IT and Business Insights for SMB Solution Providers

D&H Joins the Device-as-a-Service Club

The distributor’s “Easy DaaS IT” program is the latest evidence of growing interest among SMB hardware buyers for subscription-priced procurement options that allow them to pay for hardware the same way they increasingly pay for software and services. By Rich Freeman

D&H Distributing Co. has become the latest leading name in the SMB channel to introduce a device-as-a-service (DaaS) hardware purchasing option.

The Harrisburg, Pa.-based distributor’s new “Easy DaaS IT” program allows end users to pay for notebooks, workstations, desktops, thin clients, and tablets from multiple manufacturers via monthly payments over 24- or 36- month terms. Subscribers receive deployment, device management, support, and lifecycle management services from D&H for the same fee, and can either return or upgrade devices at the conclusion of the contract.

Drawing on a “flex-up/flex-down” provision, buyers can also increase or decrease their DaaS hardware fleet by up to 10 percent after the first 12 months of the agreement.

The program is designed to let resellers realize revenue upfront on hardware sales while breaking down the barriers that often prevent cash-strapped small businesses from upgrading outdated devices by converting procurement from a capital investment to an operating expense. It also, D&H argues, positions SMB resellers to sell solutions like hosted services, mesh computing, and cloud-based storage that demand newer technology.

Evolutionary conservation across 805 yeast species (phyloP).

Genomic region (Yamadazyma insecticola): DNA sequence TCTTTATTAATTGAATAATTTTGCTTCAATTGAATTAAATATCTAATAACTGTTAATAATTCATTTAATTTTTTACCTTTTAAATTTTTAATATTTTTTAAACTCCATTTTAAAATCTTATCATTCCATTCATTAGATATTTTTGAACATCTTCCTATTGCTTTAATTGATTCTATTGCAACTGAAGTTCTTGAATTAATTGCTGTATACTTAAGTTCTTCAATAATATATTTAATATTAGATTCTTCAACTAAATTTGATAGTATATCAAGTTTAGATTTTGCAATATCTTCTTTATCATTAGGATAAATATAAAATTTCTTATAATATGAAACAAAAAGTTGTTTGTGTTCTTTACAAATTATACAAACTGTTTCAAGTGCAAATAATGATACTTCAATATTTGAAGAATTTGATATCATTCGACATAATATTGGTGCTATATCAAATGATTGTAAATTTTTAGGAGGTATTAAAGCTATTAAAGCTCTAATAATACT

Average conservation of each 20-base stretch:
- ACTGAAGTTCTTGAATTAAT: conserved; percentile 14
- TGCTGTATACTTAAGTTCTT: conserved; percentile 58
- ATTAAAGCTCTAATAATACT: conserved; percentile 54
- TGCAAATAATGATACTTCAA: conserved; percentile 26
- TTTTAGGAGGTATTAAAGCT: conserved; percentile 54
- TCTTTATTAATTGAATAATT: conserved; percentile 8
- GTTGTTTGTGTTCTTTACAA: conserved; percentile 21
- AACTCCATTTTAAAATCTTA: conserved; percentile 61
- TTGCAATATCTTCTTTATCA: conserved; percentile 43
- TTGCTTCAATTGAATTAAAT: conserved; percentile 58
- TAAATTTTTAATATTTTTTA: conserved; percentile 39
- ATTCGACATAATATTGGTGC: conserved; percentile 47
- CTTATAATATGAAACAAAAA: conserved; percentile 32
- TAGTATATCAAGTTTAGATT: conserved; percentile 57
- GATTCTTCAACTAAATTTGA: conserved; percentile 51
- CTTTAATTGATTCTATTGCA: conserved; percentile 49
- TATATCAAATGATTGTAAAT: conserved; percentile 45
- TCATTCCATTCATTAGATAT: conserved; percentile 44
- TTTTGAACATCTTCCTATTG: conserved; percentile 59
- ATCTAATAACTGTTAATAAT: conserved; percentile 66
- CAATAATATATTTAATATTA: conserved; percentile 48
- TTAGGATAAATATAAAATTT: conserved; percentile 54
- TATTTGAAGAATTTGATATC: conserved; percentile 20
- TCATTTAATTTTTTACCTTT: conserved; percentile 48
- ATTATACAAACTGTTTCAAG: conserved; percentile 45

“Our resellers are always looking for new and effective ways to optimize their end-customers’ systems, delivering a network experience that incorporates state-of-the-art hardware, plus innovative and powerful services like cyber security or high-performance WiFi,” said Peter DiMarco, vice president of VAR sales at D&H, in a press statement. “DaaS is a savvy means by which the SMB VAR can realize this kind of an ecosystem for their customers. It offers considerable end-user benefits, creating not only a more affordable payment structure, but a more productive and modern computing environment, with on-demand technical support and logistics provided by D&H’s formidable team.”

Subscription-priced hardware procurement programs are also an appealing and familiar option for millennials, who are responsible for a growing share of SMB technology purchases, D&H contends.

The same logic that drove D&H to roll out a DaaS option has similarly inspired several of its competitors in the distribution space. Ingram Micro Inc., of Irvine, Calif., introduced its first DaaS program in August 2016, and broadened the contract options it offers in May of last year. Clearwater, Fla.-based Tech Data Corp., meanwhile, launched a DaaS offering of its own last December.

OEMs are steadily getting in on the DaaS act too. HP Inc., for example, unveiled its first DaaS program in June 2016, and added laptops, tablets, and smartphones from Apple Inc., as well as its own virtual reality headsets and workstations, in February. Microsoft unveiled a per-user, per-month acquisition program for its Surface devices in July 2016.

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